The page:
If the question about diasporic identities is already challenging and problematic, the case of the Argentine artist, translator, editor and cultural agent of Japanese descendent Kazuya Sakai only adds more condiments. Sakai’s trajectory includes promoting Japanese culture in Argentina, occupying a pivotal role in the development of abstraction in Argentine painting, debating the meanings around Latin American art in México and being exhibited as an Argentine painter in New York. If a map always tells a lie -with its disproportionate scales, naturalized conventions and hidden power structures- but it’s through that lie that we organize our perceptions and understanding of a world and its processes, the same can be said, to some point, of labels and identities. The act of mapping, therefore, can be understood as the act of bringing up to front those questions.
Kazuya Sakai was born in 1927 in Buenos Aires but at the age of seven he moved to Tokyo where he received his entire formal education, later graduating from Waseda University where he pursued studies in Literature and Philosophy. In 1951, without mastering the Spanish language, he decided to move back to Buenos Aires where he had a pioneer role in promoting Japanese culture. Among his activities as an agent for Japanese culture, in 1954 he curated the exhibition “Japanese stamps” at Bonino Gallery, founded the Argentine Institute of Japanese Culture in 1957 and one year later, the magazine Bunka which he also directed. As a translator, his work is of mayor importance for the dissemination of Japanese literature in the Hispanic world. As director of the Osaka collection at editorial Mandrágora (later known as Nuevomundo) he translated for the first time into Spanish works from Ryunosuke Akutagawa (El bombo del infierno y otros cuentos (1959); Rashomon y otros cuentos (1954); La nariz (1959); Kappa; Los engranajes, entre otros), Yukio Mishima (La mujer del abanico), among others.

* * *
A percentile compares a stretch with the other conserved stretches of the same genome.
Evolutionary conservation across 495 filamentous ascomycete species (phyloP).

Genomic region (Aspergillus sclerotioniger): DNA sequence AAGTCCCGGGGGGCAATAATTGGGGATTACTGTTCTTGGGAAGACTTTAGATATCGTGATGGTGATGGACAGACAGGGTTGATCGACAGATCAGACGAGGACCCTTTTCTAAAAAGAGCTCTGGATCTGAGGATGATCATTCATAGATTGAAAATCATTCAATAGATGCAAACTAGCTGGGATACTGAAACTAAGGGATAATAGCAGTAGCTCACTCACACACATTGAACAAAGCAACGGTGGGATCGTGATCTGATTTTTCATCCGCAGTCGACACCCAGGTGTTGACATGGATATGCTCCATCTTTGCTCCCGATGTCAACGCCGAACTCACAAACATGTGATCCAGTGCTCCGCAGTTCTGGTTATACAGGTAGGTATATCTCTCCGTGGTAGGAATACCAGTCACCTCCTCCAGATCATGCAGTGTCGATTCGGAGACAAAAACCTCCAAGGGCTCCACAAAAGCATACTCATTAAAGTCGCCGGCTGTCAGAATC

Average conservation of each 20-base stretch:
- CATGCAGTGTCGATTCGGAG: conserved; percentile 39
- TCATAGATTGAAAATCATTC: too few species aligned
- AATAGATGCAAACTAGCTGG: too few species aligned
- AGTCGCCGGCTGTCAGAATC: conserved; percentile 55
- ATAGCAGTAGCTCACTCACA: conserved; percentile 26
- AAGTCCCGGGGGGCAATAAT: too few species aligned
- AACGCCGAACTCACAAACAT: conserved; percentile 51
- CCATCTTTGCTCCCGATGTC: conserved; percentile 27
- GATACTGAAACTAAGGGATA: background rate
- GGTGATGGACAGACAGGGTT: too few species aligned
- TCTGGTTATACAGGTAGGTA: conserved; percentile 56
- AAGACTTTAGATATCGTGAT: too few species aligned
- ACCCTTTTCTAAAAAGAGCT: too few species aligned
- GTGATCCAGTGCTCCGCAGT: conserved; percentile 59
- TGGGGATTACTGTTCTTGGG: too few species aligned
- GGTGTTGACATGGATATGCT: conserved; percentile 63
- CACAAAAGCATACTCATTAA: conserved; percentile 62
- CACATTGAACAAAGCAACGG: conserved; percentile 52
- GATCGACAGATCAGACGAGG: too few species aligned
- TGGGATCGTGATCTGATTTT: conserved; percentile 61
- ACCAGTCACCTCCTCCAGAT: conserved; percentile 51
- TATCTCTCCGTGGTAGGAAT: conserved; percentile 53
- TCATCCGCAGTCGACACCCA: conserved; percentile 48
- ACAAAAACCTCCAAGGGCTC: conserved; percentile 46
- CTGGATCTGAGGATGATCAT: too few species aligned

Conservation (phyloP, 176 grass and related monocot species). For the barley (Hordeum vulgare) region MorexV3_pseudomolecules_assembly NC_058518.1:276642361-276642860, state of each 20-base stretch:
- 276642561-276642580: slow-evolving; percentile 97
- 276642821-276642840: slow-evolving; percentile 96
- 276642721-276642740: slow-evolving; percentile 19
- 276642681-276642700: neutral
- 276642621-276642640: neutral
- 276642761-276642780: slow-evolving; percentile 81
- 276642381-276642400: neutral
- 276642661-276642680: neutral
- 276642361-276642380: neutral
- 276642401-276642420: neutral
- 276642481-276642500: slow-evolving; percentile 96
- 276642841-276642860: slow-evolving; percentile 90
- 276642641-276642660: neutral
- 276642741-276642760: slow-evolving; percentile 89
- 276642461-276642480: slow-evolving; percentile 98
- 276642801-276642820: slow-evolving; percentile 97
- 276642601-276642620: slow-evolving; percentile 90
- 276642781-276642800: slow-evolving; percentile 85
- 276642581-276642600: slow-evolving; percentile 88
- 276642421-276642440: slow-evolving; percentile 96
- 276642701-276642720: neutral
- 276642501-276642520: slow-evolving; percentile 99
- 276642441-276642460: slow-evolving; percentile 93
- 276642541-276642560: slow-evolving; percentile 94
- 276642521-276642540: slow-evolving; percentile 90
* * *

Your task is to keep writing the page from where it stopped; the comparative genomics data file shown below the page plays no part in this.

On the other hand, as a painter in Argentina, he participated in seminal exhibitions of Contemporary Argentine Art from the sixties, such as “7 pintores Abstractos” held at Galería Pizarro in the late 50s. Curated by Romero Brest and usually claimed of central importance for the Informalist Movement, the exhibit gathered works from Osvaldo Borda, Victor Chab, Rómulo Macció, Josefina Miguens, Martha Peluffo and Clorindo Testa. In 1960, he exhibited his work at Museo Nacional de Buenos Aires (under the direction of Romero Brest) along with the so-called “Grupo de los Cinco” (Kazuya Sakai, Sarah Grilo, José Antonio Fernández Muro, Clorindo Testa and Miguel Ocampo) which was defined by Marta Traba as the “most serious and responsible group in the argentine painting scene from that generation.” Meanwhile, as Sakai definitively turned into a renowned artist in the Argentine artistic field, nobody considered him or addressed him as Japanese, nor as an Argentine-Japanese artist.